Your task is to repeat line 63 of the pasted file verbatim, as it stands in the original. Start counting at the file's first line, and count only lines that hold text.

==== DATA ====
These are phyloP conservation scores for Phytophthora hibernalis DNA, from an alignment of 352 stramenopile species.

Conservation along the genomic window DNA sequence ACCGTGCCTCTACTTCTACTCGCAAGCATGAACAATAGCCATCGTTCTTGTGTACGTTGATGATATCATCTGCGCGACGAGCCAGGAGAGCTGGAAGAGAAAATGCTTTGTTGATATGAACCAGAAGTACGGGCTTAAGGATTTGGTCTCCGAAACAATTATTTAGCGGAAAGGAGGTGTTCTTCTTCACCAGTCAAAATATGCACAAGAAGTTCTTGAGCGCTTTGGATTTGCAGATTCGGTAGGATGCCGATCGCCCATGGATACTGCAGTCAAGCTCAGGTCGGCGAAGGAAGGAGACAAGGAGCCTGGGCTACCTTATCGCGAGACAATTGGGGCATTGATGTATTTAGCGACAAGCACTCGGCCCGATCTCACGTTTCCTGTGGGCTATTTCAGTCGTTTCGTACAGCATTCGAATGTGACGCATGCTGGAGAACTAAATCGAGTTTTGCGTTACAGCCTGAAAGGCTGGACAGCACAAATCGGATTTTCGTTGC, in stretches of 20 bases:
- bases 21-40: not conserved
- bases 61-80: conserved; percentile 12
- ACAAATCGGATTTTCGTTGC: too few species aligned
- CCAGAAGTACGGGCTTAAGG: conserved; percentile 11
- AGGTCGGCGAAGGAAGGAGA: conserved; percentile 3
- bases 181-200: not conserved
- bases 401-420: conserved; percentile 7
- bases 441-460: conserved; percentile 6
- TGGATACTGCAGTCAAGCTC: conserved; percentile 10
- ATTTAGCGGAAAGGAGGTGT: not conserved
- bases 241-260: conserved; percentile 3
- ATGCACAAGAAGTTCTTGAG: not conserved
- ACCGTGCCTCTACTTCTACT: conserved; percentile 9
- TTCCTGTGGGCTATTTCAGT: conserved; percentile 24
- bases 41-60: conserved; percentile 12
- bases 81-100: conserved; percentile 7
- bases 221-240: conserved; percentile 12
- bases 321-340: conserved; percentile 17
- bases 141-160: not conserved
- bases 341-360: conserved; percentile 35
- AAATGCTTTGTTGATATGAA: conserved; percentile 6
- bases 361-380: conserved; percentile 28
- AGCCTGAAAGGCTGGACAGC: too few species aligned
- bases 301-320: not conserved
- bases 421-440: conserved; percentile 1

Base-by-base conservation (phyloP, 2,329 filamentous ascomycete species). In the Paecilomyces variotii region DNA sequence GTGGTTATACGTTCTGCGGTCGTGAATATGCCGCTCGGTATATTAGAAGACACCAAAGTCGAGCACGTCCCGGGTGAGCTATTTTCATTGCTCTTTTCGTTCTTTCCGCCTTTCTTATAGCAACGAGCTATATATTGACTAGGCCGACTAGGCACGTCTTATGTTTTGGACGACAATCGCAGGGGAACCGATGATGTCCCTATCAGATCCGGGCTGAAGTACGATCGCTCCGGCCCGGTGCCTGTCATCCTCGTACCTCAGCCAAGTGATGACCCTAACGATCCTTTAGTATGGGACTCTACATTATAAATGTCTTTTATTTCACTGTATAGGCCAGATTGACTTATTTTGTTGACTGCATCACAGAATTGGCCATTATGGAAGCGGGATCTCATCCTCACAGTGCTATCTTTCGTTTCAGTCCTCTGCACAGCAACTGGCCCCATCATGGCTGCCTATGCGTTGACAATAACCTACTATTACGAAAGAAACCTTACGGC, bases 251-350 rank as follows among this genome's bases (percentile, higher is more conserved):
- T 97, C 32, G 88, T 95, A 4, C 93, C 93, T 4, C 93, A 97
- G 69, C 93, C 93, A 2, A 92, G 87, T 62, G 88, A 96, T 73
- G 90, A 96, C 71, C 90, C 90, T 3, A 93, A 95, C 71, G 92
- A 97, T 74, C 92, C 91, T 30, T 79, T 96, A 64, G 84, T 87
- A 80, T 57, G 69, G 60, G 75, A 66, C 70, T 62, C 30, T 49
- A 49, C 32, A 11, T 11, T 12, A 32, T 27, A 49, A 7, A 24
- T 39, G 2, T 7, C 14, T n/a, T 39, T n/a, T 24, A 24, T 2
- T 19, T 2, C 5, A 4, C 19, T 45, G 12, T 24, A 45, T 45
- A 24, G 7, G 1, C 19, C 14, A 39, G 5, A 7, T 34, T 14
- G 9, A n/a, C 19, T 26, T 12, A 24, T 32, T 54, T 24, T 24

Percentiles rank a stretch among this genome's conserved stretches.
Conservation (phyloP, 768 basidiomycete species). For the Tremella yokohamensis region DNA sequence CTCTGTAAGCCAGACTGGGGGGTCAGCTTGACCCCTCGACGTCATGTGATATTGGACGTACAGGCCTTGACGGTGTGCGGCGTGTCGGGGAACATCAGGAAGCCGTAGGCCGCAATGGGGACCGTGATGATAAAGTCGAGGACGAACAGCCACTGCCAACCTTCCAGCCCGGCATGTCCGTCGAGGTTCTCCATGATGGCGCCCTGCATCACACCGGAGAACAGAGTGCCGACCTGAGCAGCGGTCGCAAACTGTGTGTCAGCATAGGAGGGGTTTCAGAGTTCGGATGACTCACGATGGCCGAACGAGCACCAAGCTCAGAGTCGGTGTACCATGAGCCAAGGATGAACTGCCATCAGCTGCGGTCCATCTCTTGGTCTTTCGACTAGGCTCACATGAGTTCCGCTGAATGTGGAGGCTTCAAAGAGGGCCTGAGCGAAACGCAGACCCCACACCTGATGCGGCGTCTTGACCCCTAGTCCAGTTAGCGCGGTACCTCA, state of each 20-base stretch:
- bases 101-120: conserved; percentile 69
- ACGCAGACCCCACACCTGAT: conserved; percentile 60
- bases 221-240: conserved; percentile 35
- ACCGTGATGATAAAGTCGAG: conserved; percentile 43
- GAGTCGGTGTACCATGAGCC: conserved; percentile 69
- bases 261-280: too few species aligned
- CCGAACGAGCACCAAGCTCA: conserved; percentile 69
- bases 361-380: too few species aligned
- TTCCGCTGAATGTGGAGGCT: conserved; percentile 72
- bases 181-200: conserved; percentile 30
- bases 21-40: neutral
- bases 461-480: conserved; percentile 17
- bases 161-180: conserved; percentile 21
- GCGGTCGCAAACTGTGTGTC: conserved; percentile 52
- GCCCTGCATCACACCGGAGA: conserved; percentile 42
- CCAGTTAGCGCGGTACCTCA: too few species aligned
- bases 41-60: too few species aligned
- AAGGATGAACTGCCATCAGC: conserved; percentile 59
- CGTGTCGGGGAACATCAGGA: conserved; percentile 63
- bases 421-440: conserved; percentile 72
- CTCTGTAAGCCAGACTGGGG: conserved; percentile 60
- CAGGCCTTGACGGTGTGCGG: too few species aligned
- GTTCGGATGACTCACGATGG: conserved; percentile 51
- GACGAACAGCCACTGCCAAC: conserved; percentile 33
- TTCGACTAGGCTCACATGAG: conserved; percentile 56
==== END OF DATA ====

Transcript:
- GTTCGGATGACTCACGATGG: conserved; percentile 51